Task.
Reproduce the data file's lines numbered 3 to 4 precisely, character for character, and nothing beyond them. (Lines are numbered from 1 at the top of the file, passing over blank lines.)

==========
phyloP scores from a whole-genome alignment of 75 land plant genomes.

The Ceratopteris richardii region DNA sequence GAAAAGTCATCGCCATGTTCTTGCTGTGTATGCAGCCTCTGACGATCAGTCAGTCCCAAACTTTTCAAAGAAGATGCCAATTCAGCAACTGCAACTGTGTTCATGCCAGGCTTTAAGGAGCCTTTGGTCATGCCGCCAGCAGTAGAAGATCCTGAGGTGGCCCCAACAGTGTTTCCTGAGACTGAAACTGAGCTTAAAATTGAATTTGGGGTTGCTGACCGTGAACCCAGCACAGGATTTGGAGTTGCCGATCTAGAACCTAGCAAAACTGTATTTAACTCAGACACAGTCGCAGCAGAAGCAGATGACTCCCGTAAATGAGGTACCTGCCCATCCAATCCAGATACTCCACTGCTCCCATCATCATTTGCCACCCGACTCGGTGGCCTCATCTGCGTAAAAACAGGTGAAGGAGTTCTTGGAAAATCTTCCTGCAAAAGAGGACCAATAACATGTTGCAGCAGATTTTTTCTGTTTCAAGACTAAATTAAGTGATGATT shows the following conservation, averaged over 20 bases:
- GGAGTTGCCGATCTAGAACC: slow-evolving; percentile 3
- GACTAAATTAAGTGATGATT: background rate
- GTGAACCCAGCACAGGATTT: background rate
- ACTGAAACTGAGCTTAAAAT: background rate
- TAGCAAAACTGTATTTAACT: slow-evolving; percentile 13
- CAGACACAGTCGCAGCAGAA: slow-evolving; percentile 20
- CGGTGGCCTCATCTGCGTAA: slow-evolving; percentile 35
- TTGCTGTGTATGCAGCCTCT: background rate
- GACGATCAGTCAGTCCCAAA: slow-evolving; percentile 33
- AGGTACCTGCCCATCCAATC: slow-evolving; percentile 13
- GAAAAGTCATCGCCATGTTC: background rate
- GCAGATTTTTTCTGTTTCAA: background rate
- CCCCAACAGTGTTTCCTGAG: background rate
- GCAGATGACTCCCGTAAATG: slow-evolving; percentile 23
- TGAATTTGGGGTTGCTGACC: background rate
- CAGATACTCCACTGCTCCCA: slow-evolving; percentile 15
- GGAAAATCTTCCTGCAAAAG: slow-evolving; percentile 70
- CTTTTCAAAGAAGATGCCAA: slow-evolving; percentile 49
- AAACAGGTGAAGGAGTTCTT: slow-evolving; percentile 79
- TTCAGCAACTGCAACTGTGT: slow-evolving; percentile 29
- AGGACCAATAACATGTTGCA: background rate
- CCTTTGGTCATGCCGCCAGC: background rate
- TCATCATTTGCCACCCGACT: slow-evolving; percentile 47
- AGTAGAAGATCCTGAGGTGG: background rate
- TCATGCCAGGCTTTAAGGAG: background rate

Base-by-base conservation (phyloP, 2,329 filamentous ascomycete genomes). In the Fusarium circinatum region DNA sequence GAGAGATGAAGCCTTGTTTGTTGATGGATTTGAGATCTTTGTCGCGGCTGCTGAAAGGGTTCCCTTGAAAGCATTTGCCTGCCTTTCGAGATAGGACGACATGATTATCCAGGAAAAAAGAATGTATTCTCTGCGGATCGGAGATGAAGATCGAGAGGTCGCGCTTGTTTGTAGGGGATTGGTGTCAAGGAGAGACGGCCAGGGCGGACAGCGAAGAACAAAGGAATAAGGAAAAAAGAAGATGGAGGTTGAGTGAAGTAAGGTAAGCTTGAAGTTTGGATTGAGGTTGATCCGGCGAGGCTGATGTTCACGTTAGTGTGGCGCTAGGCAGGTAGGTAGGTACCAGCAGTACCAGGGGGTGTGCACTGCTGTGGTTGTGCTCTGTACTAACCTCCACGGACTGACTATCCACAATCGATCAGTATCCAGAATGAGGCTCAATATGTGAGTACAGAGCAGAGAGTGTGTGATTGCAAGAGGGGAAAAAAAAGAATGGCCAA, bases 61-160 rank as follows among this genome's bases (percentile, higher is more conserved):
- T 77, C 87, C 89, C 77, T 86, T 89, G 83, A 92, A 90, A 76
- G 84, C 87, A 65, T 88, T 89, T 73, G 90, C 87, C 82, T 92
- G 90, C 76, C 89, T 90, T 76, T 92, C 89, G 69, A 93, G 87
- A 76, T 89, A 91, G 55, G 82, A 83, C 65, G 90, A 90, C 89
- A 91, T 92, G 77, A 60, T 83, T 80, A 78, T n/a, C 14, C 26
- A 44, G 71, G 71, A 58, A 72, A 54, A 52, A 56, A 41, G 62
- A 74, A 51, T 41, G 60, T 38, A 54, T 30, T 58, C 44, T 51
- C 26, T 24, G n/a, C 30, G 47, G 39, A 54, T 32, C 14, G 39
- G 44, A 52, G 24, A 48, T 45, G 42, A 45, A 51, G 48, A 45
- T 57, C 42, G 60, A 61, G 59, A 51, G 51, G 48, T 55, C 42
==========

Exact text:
- GGAGTTGCCGATCTAGAACC: slow-evolving; percentile 3
- GACTAAATTAAGTGATGATT: background rate